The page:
The final short in this package is the longest at thirty eight minutes, which is just two minutes below the forty minute threshold for what can be considered a short, but I think it earns that extra time. Officially this movie is Swiss, but it’s actually set entirely in the West Asian country of Kyrgyzstan and does not paint a terribly flattering portrait of that nation. The film focuses on a woman named Sezim who has just passed an SAT type exam and is learning to drive in hopes of getting a scholarship to study in the capital. Then she’s kidnapped by three men, driven out to a remote village and forced to marry her kidnapper. From there she’s essentially meant to be his housewife despite her strenuous objections and when her parents learn what’s happened they do nothing to save her and tacitly approve. This is a cultural practice called bridal kidnapping or as it’s called in Kyrgyzstan “Ala Kachuu” which translates to “take and run,” and the extent of how common it is today appears to be a matter of much controversy, but few people dispute that it does exist to at least some extent. I’ll admit that I had no real knowledge of this, so if the film’s goal is to spread awareness, mission accomplished. The film appears to have been made with unknowledgeable people like myself in mind and really wants to give you a certain sense of shock value for the audience once this kidnapping happens and it really puts you into this woman’s mindset as she finds herself stuck in this situation. I will say there is probably always some reason to be slightly weary about white people making art about “backwards” foreign practices, so I would not necessarily watch this as a documentary on this subject unto itself, however, as a human story it is very affecting and uses the short film timespan perfectly.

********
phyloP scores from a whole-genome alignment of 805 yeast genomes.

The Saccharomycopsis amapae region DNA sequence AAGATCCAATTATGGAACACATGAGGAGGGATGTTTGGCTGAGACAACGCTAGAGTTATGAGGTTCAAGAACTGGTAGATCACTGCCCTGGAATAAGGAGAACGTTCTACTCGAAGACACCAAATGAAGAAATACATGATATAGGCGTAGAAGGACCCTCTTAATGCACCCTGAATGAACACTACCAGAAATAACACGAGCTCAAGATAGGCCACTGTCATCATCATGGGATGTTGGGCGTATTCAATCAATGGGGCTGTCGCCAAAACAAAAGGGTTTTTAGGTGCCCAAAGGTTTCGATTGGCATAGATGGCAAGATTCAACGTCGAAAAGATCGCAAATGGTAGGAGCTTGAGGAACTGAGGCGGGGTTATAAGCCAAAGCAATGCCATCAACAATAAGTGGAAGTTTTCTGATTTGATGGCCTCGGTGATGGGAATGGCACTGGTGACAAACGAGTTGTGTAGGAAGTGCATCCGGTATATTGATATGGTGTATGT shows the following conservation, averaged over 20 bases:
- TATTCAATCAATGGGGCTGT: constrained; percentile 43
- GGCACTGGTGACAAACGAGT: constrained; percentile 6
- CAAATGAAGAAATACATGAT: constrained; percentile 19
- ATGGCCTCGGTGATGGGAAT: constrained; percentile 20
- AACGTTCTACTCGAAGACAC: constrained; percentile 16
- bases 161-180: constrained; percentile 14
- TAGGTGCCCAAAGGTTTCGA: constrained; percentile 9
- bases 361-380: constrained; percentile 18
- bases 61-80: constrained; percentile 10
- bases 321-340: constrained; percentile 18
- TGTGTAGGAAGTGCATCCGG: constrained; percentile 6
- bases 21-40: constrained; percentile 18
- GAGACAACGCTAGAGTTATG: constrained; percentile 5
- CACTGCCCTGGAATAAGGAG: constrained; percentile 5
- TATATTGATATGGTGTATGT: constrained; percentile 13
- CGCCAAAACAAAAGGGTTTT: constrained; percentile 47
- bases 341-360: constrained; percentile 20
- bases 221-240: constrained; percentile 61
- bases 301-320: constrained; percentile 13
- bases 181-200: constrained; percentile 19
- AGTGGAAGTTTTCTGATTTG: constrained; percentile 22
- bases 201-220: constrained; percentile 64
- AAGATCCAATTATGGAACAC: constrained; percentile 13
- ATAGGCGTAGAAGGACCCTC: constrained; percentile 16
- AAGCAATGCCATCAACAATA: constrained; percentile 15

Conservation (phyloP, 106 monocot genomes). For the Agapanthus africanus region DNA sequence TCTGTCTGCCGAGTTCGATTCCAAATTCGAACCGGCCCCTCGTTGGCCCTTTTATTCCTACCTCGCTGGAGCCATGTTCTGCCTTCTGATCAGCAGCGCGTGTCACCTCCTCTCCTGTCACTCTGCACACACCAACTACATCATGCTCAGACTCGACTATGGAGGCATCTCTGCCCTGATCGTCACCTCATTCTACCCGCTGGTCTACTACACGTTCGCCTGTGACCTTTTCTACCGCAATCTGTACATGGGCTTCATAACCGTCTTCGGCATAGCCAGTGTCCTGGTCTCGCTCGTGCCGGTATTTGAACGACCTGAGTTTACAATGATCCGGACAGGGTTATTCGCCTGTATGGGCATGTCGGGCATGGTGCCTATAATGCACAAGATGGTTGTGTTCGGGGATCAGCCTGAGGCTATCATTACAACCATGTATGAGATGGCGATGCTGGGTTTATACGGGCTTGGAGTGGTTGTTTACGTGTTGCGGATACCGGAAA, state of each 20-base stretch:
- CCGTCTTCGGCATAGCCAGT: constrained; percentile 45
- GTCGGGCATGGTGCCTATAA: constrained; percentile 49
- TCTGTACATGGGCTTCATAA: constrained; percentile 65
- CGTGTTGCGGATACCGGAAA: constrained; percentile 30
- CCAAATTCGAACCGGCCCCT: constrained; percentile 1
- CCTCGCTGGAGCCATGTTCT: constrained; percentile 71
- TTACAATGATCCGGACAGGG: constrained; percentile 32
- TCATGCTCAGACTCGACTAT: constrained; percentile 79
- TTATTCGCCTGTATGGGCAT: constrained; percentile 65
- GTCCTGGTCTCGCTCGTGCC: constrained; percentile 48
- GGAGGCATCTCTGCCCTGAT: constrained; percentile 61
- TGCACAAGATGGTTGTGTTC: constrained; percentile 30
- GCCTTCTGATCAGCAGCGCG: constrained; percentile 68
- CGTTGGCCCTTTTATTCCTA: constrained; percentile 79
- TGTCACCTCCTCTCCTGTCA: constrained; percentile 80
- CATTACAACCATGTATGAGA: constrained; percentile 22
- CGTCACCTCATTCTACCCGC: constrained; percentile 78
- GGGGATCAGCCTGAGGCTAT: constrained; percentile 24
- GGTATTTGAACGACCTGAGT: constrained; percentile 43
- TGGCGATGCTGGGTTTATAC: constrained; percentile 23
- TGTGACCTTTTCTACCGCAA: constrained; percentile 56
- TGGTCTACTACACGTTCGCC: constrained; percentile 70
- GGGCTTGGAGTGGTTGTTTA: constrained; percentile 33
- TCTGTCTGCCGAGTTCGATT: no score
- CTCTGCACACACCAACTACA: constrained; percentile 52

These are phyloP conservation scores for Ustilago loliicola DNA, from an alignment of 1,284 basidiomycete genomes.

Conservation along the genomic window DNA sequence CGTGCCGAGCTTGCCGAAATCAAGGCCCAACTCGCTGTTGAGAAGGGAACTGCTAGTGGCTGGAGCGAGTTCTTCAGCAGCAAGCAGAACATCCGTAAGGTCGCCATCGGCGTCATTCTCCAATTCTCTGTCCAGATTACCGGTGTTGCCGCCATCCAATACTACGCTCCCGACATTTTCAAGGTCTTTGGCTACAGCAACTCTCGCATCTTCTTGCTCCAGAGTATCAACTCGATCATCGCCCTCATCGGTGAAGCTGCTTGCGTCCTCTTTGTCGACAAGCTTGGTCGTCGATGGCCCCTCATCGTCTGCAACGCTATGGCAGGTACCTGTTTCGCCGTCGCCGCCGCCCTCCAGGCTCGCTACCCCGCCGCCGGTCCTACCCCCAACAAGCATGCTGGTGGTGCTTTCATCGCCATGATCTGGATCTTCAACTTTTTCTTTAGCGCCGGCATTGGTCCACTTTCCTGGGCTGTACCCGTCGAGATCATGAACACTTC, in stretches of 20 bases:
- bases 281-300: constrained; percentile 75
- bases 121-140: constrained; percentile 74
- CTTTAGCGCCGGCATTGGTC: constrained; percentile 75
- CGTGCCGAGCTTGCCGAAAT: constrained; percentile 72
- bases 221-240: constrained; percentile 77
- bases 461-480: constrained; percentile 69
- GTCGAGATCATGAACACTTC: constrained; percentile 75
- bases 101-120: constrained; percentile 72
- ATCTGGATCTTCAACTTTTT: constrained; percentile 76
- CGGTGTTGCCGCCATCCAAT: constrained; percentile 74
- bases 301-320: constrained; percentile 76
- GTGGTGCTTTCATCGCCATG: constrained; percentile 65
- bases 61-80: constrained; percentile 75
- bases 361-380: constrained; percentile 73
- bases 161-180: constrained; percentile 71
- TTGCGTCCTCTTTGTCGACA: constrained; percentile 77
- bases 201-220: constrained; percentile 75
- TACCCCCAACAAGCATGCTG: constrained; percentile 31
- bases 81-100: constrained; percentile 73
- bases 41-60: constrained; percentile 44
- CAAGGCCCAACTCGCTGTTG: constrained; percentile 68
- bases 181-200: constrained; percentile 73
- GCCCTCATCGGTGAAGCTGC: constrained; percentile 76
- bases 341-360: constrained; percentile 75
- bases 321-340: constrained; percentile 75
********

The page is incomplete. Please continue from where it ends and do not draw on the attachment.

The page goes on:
Its Oscar Chances: Probably lower than I want. In my eyes this is the best of the five but it’s become increasingly clear to me as of late that English language shorts have a massive advantage in this category. I will say that if “Please Hold” and “The Long Goodbye” somehow cancel each other out this one more than likely has the best shot of the three alternatives.
Final Thoughts: Kind of an odd assortment overall. In terms of quality I’d say this is about on par with what I normally expect year to year, certainly an improvement over last year’s rather underwhelming roster. Lots of grim material, but that’s somewhat expected from this category and compared to the legendarily grim 2018 lineup this is almost sunny (somehow it’s the animated shorts that are “shocking” this year). In terms of predictions I’ve come to be rather cynical about this category as I often watch them and get it in my head that they’ll go with whatever my favorite was only to see them just go for the one that’s in English. There are two of those this year and most people are predicting The Long Goodbye because of Riz Ahmed, though I do wonder how many of them have actually watched it. Celebrity actors aren’t always everything in this (one of the losing shorts last year starred Oscar Isaac, and Riz Ahmed is no Oscar Isaac) but it might matter more here. If they actually watch the two shorts I think Please Hold would actually have the edge… then again if they actually watch them I’d think Ala Kachuu – Take and Run would win and I’m not going to trick myself into thinking that will actually happen.